Gemany is not commonly thought of as a country struggling with political violence. Many migrants live there, sure, and that often leads to worries about terrorism. Also, casual readers of news reports may get the impression that crime is on the rise – theft, knifings, beatings, armed robberies and so on. Something worrying is indeed going on in Germany, but in fact, crime in general has been declining. Less crimes were reported in 2020 than in any year since 2016. Violent crime is also down, by 2,4%, according to the newest police statistics, presented by Horst Seehofer, Minister of the interior, on April 15th.
Physical aggression against police officers has gone up by 5,9%, representing a total of 15.800 attacks.This may indicate that respect for the authority of the state is dwindling. Another indication for this is a substantial increase of politically motivated violence. Politically motivated crime more generally (including non-violent crimes like hate speech) has gone up by 8,5%, to 44.692 cases. According to Green politician Irene Mihailic this is the highest figure since police began to measure this particular category in 2001.
Politically motivated violence increased even more, by 19%. Violent attacks by leftwing extremists rose by 45% (to 1526 cases), rightwing violence rose by 11% to 1086 attacks. Although leftwing violence is more common, rightwing attacks tend to be more lethal. Eleven people were killed by extremists in 2020 – nine of them in one single racist shooting spree by a Neonazi in Hanau, in February 2020.
591 cases of political violence in 2020 somehow could not be attributed to either the left or left or right side of the political spectrum. Apparently it’s because people have become weirder in the pandemic and think they need to attack someone or something representing Covid-19 policies. This may be one reason for a new phenomenon: Attacks against „symbols and representatives of the state” doubled in 2020 (this includes the increase in attacks against police officers). The authority and respect for the state itself are on the decline.
At the core, there is an organization, founded in Stuttgart in 2020. In a way, they ressemble the earlier „yellow vest” movement in France. „Querdenker” sympathizers attract people from the left, right and lunatic fringe of society, as well as perfectly normal but increasingly frustrated citizens. They perceive the government’s Covid-19 policies to be an attack against democracy and their personal freedom. They like to demonstrate, and these demonstrations often turn quite physical when police try to enforce rules regarding facemasks and social distancing.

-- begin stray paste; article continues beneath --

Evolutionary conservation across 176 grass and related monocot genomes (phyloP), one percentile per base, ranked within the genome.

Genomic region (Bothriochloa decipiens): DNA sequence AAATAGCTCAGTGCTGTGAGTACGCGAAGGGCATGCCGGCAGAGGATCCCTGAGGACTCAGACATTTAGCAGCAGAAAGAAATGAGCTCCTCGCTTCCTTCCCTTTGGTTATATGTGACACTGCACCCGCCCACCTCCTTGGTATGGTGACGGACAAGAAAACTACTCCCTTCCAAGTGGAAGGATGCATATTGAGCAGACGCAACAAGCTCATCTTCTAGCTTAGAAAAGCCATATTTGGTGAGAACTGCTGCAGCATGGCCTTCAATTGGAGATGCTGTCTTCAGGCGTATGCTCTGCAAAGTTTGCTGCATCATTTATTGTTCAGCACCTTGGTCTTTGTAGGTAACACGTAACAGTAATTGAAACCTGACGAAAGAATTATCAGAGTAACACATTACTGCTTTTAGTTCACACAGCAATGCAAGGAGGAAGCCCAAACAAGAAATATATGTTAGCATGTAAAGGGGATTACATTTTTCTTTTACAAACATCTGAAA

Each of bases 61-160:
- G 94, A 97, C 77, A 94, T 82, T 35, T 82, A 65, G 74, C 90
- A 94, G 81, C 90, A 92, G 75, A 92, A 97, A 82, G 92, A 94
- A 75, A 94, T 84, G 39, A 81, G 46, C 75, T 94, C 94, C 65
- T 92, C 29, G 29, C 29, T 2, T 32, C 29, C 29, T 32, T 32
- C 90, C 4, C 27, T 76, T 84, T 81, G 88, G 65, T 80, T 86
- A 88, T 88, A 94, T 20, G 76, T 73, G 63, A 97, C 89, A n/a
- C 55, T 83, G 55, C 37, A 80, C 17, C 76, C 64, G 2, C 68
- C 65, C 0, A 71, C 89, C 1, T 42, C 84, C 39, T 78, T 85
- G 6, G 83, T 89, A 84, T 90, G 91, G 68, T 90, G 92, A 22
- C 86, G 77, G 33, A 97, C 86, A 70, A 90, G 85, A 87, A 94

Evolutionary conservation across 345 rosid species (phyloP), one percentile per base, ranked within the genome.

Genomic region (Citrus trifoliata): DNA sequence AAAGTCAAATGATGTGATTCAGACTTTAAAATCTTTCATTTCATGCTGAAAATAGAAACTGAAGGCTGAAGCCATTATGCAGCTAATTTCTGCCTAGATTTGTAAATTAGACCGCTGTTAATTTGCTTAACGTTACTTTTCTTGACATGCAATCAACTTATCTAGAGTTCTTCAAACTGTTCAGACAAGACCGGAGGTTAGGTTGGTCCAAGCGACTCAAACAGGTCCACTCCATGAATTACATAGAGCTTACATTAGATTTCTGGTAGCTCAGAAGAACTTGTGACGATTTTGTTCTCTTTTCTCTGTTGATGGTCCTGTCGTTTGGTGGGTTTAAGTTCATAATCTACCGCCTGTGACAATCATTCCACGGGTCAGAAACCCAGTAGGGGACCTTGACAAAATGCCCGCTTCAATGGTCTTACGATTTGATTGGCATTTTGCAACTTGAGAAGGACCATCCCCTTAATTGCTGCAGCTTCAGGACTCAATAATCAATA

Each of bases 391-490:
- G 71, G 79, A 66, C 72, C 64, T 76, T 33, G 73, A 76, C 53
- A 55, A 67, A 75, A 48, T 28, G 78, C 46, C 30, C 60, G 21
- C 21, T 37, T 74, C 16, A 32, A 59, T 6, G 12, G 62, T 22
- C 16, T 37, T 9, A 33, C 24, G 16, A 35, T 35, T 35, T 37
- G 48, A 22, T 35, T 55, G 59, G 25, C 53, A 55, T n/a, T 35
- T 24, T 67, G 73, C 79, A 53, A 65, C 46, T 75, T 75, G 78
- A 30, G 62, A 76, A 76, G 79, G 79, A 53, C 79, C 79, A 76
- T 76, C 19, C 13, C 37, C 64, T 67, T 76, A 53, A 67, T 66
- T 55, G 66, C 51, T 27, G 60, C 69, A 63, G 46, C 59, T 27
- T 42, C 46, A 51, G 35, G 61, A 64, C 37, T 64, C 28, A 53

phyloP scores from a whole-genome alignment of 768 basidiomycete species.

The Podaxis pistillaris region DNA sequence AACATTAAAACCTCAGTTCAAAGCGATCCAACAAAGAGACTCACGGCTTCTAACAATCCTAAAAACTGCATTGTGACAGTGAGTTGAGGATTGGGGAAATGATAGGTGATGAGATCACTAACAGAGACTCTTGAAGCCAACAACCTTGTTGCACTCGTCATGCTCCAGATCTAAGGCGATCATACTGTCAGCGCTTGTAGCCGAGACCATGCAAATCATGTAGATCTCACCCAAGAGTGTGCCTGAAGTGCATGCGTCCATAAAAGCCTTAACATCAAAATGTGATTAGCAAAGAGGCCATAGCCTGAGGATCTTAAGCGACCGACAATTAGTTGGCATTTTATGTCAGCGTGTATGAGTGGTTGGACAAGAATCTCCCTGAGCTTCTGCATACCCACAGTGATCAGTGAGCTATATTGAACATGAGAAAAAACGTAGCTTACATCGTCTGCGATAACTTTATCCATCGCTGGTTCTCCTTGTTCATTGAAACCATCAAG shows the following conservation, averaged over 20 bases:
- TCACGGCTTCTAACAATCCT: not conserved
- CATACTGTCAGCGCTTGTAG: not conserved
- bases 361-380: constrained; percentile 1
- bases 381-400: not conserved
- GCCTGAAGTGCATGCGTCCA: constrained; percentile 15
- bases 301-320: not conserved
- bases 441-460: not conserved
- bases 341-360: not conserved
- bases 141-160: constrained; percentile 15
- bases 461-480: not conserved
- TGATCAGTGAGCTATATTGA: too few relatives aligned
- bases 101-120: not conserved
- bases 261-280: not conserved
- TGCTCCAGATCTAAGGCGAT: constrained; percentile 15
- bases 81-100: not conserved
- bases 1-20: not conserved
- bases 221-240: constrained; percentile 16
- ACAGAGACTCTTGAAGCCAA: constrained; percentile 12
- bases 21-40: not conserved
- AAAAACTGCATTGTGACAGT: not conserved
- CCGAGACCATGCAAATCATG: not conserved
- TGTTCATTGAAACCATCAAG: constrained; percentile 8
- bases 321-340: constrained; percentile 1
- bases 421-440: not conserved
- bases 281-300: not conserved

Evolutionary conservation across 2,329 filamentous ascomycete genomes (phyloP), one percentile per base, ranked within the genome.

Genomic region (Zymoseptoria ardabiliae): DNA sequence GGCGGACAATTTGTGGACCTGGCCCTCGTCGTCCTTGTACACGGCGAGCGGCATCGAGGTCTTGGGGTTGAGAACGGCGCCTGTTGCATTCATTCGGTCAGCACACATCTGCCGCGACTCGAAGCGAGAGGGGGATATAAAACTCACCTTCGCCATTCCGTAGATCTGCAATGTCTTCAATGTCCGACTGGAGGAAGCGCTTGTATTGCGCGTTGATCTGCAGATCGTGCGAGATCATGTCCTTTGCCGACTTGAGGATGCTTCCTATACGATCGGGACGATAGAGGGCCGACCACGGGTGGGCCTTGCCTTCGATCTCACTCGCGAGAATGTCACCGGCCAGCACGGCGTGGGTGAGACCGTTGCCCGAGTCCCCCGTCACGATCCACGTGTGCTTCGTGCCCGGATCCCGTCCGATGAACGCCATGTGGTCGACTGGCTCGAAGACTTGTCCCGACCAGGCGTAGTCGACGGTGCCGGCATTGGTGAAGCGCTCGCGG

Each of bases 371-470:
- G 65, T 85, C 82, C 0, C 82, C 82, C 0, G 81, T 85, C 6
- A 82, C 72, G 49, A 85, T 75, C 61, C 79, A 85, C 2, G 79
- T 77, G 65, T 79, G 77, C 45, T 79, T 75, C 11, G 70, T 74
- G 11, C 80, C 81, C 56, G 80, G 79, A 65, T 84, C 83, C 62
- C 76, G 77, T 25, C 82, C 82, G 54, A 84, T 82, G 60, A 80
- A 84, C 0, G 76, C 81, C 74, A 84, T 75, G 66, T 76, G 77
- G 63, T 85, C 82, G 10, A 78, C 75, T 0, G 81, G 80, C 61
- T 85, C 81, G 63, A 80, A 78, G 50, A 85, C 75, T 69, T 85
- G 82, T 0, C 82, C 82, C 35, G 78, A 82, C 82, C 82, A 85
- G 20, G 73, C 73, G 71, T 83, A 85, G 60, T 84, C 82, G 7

The rise in politically motivated violence in Germany, and mounting contempt for the state, may be a symptom for a deeper feeling that that the state is failing its citizens.
Lockdown rules differed from Bundesland (federal states) to Bundesland, which led to a general feeling of chaos until Parliament agreed to give emergency powers to the central government. But then, some Germans felt that their political system itself was on the verge of being transformed into something sinister and authoritarian.
All this has poisoned the national conversation. When 50 well-known actors published short satirical videos about the government’s Covid policies, they were immediately „lynched” on Twitter and Facebook. There were threats from at least one public TV representative that they might lose their jobs there. Some of the actors became scared and withdrew their videos.
Something is brewing in Germany. Tensions are growing. It may be one reason for the rise in popularity of the Green party, but the Greens have no answers for those who resort to political violence. It may also be a reason for the popularity of Bavaria’s Prime Minister and CSU party chief Markus Söder, who projects the image of a strong leader in a chaotic world. But this particular leader will not be able to lead – his attempt failed to be chosen as common candidate of the Christian Democratic parties CDU and CSU for the Chancellorship. Elections are due in September. CDU/CSU candidate Armin Laschet, rather unpopular, could lose to the Greens, who may thus get to rule the country.
All this means a worried Germany with mounting political tension and a weakening leadership at a crucial moment for the future of the EU. Rarely has the strongest country in Europe looked so unpredictable.
Ez a cikk magyarul is elérhető.
Cover photo: shutterstock.